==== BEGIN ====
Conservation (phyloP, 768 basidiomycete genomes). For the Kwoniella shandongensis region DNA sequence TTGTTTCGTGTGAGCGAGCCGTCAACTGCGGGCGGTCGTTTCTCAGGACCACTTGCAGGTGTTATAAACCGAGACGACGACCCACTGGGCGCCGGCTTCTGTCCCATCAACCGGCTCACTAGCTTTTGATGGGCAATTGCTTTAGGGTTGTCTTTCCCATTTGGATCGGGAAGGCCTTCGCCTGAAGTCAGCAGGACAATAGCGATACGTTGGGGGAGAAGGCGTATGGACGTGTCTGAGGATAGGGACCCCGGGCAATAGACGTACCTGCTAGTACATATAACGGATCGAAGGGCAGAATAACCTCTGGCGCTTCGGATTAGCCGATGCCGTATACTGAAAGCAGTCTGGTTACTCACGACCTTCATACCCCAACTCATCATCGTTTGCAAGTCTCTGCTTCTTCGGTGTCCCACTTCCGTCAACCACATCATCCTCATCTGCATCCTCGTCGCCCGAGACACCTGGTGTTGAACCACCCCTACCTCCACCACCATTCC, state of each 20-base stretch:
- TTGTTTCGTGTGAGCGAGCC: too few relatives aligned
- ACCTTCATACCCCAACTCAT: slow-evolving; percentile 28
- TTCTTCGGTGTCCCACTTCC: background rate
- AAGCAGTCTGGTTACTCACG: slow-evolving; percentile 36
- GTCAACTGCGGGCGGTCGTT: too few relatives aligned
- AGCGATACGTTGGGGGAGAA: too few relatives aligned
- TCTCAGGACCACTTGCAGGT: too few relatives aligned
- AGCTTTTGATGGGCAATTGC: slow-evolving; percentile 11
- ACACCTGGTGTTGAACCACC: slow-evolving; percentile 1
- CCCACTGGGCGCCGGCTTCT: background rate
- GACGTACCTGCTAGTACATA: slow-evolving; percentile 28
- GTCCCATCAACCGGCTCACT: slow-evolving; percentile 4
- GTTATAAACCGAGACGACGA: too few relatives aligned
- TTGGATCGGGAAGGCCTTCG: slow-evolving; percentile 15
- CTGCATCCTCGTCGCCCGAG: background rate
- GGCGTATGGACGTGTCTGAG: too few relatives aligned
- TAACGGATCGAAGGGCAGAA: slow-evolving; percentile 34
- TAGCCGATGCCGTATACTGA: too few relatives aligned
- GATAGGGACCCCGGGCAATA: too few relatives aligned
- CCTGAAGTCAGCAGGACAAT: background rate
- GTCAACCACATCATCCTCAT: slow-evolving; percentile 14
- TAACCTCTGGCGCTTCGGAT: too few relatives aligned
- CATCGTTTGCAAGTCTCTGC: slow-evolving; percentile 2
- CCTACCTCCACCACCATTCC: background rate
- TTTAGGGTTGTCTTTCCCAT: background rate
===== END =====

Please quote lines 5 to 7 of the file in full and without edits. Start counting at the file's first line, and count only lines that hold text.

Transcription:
- AAGCAGTCTGGTTACTCACG: slow-evolving; percentile 36
- GTCAACTGCGGGCGGTCGTT: too few relatives aligned
- AGCGATACGTTGGGGGAGAA: too few relatives aligned